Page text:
A UK charity has called for the creation of enablement panels that would empower vulnerable people to adopt, use and improve assistive technologies.
Doteveryone, the responsible technology charity founded by Baroness Martha Lane-Fox, has recommended that NHSX fund the enablement panels, which would be run by disabled people, those in care and their families, to inform how new technology can be used in an effective way.
The organisation interviewed more than 100 care-givers and patients across the country to see how they thought technology to help the UK’s struggling social care system.
Its report, Better Care in the Age of Automation, found that many benefits claimants are reluctant to adopt new technologies because they fear any change in their lives could jeopardise vital support packages.
Research participants told the charity that benefits assessors were always looking for an excuse to cut funding; that trying to recover, to adapt or to learn new skills would cause support services to be taken away.
Older and disabled people feel excluded from an ableist and ageist design community, the research found, and complain of unsuitable and unappealing products that don’t take into account their own goals, ideas and experiences.
Participants said they wanted to “flip the script”; challenging a culture of hostility, suspicion and condescension that prevented them using technology.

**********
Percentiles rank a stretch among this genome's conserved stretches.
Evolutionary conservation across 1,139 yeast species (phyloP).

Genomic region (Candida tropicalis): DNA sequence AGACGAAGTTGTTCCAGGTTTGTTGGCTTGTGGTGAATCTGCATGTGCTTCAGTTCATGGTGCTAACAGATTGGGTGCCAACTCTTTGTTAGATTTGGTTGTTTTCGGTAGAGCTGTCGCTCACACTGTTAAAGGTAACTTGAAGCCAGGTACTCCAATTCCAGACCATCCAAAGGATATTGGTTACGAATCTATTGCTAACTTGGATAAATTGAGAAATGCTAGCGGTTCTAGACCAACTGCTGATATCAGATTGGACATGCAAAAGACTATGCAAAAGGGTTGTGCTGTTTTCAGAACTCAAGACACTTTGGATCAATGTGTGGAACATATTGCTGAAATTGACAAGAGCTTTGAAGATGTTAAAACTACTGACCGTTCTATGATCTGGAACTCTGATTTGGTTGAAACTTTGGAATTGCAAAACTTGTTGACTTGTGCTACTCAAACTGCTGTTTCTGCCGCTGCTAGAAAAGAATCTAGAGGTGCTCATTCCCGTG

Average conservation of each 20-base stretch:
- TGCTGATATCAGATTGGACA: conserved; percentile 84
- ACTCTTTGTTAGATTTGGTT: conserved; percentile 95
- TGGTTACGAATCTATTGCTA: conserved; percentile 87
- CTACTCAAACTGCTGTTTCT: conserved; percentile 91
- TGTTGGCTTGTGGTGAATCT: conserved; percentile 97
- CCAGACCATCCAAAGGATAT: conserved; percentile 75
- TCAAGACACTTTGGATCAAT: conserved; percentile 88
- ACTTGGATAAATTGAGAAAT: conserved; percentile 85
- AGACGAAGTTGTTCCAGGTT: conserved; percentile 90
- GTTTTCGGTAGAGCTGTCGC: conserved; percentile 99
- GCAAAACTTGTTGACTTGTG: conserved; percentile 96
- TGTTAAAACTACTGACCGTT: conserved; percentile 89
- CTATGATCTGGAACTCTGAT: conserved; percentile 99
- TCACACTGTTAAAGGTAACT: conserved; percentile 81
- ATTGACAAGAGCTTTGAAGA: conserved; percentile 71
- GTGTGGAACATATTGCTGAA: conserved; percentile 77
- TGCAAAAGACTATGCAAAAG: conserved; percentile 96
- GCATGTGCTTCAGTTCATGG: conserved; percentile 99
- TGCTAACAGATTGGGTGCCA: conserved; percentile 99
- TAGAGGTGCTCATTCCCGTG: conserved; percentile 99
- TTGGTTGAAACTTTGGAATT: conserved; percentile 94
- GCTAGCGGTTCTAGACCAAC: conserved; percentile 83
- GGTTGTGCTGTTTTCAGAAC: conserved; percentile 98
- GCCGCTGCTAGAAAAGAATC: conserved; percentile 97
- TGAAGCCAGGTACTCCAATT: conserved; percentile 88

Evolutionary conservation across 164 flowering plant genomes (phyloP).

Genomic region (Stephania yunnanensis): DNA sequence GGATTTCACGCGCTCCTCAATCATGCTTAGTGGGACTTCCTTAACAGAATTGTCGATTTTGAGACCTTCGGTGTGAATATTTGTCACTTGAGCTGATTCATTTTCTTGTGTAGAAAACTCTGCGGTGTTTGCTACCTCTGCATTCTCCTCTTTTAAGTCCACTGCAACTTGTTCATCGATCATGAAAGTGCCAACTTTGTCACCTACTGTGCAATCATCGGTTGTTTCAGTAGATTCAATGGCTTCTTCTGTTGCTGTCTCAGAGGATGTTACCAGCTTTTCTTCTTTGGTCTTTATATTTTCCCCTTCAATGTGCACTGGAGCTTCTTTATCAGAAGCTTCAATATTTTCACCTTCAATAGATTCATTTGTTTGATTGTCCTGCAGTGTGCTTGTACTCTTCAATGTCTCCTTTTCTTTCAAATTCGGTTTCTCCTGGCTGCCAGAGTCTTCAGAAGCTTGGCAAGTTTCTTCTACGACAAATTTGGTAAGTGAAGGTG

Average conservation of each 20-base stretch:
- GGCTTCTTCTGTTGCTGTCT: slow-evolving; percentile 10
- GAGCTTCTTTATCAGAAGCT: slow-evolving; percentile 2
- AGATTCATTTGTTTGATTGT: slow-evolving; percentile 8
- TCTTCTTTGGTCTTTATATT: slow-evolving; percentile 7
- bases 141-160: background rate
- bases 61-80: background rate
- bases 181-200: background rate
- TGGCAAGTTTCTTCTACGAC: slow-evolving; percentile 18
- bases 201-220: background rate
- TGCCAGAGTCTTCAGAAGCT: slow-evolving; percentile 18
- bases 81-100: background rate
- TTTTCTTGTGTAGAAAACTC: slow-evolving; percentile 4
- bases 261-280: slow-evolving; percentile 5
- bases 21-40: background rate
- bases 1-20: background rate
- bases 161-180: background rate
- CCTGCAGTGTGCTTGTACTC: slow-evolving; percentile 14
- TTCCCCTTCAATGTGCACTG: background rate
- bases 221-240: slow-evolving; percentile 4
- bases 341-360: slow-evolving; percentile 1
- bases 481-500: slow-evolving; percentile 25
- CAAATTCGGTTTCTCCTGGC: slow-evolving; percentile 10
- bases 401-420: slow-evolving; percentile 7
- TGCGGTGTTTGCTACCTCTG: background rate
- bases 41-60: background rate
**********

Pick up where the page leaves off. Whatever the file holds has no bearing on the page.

“They wanted to experiment, to share their own ingenuity and ideas in using and adapting technology to their needs and to celebrate ways technology could be part of improved access to the economy and community,” the report said.
“To vulnerable people, disruption — in fact any change at all — can be frightening, even life threatening. People must feel empowered to engage with and shape how technology is used within a sustainable social care system.”
Doteveryone has proposed a series of enablement panels that would concentrate on the capacities and goals of the person being supported, their family, their community, and their support team.
Over the course of several months, the panels should listen, reflect, and explore how new technologies and services can help people achieve their goals and improve access to community and the economy.
“These panels will need to be optional and to be carefully separated from benefits assessments, so that building confidence and capacity is not punished by cuts to support in the short term,” Doteveryone said.
“The project should include a training and support scheme that builds a cohort of disabled, ill, older and caring designers.
“Using an asset-based and goal-oriented approach, panels should seek to support users over a period of months to explore how tech can help them achieve their own ambitions, with resources for staff, family and community.”
Doteveryone has also recommended the creation of the Royal College of Carers to professionalise the social care workforce to use technologies on the frontline.